Letter from John J. Chappell to Seybert Odum regarding hardships of the trade Embargo during the war with Great Britain, 1813
During the War of 1812, Congress enacted several embargos to restrict trade from New England to Great Britain. On December 17, 1813, another embargo was raised. The embargo, which was widely believed to hurt the North more than the South, demonstrated southern political power in national affairs. This letter was written to Seybert Odum, a deputy surveyor for South Carolina, from John J. Chappell, a State House of Representative and later U.S. Representative. The second page of this letter from Chappell discusses the embargo, showing his support for the measure, although he knows it will hurt the sale of southern cotton crops.
Letter from John J. Chappell to Seybert Odum. 24 Dec. 1813. Papers of the Odom and Turner Families. South Caroliniana Library, University of South Carolina, Columbia, South Carolina.
Washington Dec. 24, 1813
I waited yesterday at the Pension office and find that the documents which I have will not entitle me to have arranged satisfactorily the claim of Mr. Griffin. It is necessary to have the certificate of the Treasurer something after the form of the copy. I herewith enclose. I took this copy from the office that there might be no difficulty in having the matter properly brought before the office. This certificate you will get from that office at which Mr. Griffin had been last paid his pension by the state. I suppose at Charleston. As soon as you send me this certificate I will have it arranged & then instructions will be given by the Secretary of War to the United States agent in So. Car. to pay the pension; However the Clerk here tells me it would
well to get an order from Mr. Griffin directed to the Secretary of War desiring him to pay the amount of the pension due him to some of his friends or acquaintances, or the money will be paid in So. Car. The order had better be drawn in your favour [sic] and sent on to me, as soon as it is convenient. It will also be necessary to have proof before the U.S. agent in So. Car. To establish the fact that Mr. Griffin is alive & also that he who now applies for the arrearages of pension is the same [illegible] who was on the pension list of So. Car. This last proof need not be sent to me—The Treasurers Certificate & the order are what I want.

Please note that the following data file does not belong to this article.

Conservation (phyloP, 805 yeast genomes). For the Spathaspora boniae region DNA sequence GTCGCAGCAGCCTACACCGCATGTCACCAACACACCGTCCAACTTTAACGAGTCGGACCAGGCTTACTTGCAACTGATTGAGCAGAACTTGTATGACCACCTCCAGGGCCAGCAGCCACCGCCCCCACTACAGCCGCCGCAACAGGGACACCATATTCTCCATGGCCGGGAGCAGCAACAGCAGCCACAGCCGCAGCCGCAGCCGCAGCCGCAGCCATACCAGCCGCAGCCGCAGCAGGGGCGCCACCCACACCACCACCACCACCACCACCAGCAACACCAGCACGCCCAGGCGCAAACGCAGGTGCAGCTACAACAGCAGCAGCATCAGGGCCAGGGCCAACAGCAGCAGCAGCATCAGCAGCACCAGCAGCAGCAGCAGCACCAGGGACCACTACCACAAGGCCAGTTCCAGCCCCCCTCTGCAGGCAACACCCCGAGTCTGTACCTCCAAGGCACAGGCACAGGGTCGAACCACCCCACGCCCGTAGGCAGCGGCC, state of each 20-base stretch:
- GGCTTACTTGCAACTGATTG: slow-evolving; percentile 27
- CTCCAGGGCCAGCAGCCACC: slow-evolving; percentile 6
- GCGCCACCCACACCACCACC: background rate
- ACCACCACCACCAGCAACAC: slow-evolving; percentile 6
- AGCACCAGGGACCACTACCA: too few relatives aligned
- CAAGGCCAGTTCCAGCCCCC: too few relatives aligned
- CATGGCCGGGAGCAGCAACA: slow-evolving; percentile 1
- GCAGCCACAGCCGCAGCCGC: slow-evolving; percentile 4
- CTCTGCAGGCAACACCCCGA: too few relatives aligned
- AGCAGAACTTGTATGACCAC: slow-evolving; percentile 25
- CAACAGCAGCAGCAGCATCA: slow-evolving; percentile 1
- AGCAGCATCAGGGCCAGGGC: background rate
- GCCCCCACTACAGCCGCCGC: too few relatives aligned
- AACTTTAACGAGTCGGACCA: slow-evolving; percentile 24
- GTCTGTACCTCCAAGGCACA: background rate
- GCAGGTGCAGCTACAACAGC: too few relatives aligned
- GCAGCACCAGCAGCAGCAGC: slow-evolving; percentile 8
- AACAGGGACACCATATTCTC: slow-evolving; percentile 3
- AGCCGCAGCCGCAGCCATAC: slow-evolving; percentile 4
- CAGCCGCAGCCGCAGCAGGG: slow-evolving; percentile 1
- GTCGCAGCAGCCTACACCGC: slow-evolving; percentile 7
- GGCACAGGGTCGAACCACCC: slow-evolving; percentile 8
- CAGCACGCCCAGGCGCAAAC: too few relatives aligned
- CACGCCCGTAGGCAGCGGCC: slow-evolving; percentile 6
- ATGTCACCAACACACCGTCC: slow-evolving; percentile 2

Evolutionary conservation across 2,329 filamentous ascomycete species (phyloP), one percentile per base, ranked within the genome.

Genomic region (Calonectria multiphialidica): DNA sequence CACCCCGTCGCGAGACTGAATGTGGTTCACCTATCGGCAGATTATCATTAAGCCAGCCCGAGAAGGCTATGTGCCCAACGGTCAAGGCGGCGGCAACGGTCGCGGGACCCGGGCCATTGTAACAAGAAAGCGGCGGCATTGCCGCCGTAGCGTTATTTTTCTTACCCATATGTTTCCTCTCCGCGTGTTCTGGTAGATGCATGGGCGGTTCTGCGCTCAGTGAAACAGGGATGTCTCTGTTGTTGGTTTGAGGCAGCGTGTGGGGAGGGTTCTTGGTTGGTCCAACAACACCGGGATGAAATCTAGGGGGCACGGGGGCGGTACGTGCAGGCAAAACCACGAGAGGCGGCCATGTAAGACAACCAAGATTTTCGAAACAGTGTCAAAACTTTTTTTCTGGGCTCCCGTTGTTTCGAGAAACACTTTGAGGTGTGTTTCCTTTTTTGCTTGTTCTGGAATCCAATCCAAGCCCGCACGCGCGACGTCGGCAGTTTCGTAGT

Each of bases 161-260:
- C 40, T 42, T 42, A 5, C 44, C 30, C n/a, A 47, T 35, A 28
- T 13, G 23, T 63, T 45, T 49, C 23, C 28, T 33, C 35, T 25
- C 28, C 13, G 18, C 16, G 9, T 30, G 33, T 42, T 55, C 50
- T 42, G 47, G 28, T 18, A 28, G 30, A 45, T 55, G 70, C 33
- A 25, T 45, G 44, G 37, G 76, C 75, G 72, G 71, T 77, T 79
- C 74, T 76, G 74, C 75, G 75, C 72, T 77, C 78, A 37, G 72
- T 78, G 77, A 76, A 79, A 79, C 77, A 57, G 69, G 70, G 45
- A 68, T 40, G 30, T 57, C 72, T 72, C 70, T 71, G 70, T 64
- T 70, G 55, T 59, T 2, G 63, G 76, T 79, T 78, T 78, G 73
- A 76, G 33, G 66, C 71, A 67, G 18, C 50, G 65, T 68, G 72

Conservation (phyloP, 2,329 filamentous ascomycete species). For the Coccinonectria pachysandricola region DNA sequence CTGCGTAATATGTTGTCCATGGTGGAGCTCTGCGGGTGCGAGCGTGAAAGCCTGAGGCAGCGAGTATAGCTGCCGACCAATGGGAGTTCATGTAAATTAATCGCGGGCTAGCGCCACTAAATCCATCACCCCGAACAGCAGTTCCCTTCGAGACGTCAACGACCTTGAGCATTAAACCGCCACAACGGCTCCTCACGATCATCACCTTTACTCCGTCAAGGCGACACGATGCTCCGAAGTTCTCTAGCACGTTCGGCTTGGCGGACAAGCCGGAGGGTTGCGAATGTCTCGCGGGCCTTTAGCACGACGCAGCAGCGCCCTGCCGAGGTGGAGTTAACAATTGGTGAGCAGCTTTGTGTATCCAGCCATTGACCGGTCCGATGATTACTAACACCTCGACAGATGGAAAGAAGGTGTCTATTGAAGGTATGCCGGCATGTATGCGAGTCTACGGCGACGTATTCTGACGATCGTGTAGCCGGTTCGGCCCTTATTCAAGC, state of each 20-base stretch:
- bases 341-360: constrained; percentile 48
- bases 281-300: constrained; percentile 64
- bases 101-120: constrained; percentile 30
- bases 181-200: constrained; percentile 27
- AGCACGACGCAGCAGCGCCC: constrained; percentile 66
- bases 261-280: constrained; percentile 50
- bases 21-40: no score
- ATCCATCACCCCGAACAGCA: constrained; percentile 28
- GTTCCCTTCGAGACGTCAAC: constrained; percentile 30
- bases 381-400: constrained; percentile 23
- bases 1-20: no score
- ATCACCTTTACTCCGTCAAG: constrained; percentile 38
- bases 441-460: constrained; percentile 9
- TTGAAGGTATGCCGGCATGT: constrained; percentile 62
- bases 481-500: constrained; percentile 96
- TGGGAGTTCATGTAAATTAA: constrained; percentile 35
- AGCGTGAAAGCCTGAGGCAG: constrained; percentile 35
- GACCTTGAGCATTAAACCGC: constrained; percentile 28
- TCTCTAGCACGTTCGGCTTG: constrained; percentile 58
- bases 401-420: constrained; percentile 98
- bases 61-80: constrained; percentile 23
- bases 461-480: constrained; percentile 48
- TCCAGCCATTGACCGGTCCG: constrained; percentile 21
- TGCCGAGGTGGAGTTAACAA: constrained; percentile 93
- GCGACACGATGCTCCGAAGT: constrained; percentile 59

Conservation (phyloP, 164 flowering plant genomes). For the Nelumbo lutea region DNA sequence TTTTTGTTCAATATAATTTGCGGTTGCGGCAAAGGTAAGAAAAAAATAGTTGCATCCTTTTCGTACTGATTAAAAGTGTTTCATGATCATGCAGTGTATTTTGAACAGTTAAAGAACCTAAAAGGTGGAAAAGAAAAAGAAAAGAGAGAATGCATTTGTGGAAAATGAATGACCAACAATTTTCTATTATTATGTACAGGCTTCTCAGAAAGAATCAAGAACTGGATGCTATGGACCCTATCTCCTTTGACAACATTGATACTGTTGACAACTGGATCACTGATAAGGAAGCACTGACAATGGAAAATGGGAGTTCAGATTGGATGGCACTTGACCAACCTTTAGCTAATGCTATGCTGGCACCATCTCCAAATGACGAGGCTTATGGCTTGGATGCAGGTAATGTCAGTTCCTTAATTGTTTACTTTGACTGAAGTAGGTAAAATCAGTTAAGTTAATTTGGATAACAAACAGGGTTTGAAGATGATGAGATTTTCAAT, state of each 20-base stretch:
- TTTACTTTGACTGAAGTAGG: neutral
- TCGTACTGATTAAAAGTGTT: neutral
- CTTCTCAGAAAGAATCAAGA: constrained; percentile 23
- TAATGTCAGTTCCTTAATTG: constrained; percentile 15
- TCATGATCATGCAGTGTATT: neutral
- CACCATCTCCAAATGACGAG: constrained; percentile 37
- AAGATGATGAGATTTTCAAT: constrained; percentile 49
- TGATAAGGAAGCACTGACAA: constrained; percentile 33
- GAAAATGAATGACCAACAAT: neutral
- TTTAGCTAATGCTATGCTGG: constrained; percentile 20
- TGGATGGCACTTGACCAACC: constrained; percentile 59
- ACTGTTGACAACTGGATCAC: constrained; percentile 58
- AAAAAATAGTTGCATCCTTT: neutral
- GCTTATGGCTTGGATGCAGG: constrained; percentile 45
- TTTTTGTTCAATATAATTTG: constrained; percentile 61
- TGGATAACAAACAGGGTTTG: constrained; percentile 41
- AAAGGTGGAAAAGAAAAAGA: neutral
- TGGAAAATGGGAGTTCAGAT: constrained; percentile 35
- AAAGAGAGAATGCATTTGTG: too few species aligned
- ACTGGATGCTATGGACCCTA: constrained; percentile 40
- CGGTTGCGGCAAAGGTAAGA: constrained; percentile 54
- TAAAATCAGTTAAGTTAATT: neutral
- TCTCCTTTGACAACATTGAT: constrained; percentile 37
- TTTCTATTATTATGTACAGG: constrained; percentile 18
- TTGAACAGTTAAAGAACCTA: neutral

You no doubt have heard before this that we have laid an Embargo. It will try the Patriotism of our fellow Citizens in the Southern States more than any where else. I hope it will be found that there is enough of the spirit of 76 still remaining to prompt the people to bear any [illegible], when they are calculated to produce the
good of our Common country. This measure I feel confident was on loudly called for on principles of Policy. Tho. I must confess that I had myself rather it had been postponed for a little while longer. It would then have put the Northern States, on an equality with the Eastern States more than they now are, as it regards the last crop. The people of the East have sold all this last crop, consisting of provisions which were more calculated to benefit the Enemy than the Cotton of the South. Whilst the people of the South have the greater part of their Cotton [illegible] on hand. We must however bear it. It is better now than never.
I send you a paper which, after you have read, let your neighbours [sic] see. I thought I had sent it yesterday to Mr. Patterson of the Court House. Shew [sic] it to him. The New York address by the Republicans is an excellent exposition of our affairs. My respects to all friends. Yours truly
Jno. J. Chappell
Standard USHC-3: The student will demonstrate an understanding of the westward movement and the resulting regional conflicts.
Indicator USHC-3.3 Compare economic development in different regions of the country during the early nineteenth century, including agriculture in the South, industry and finance in the North, and the development of new resources in the West. (E, H, G)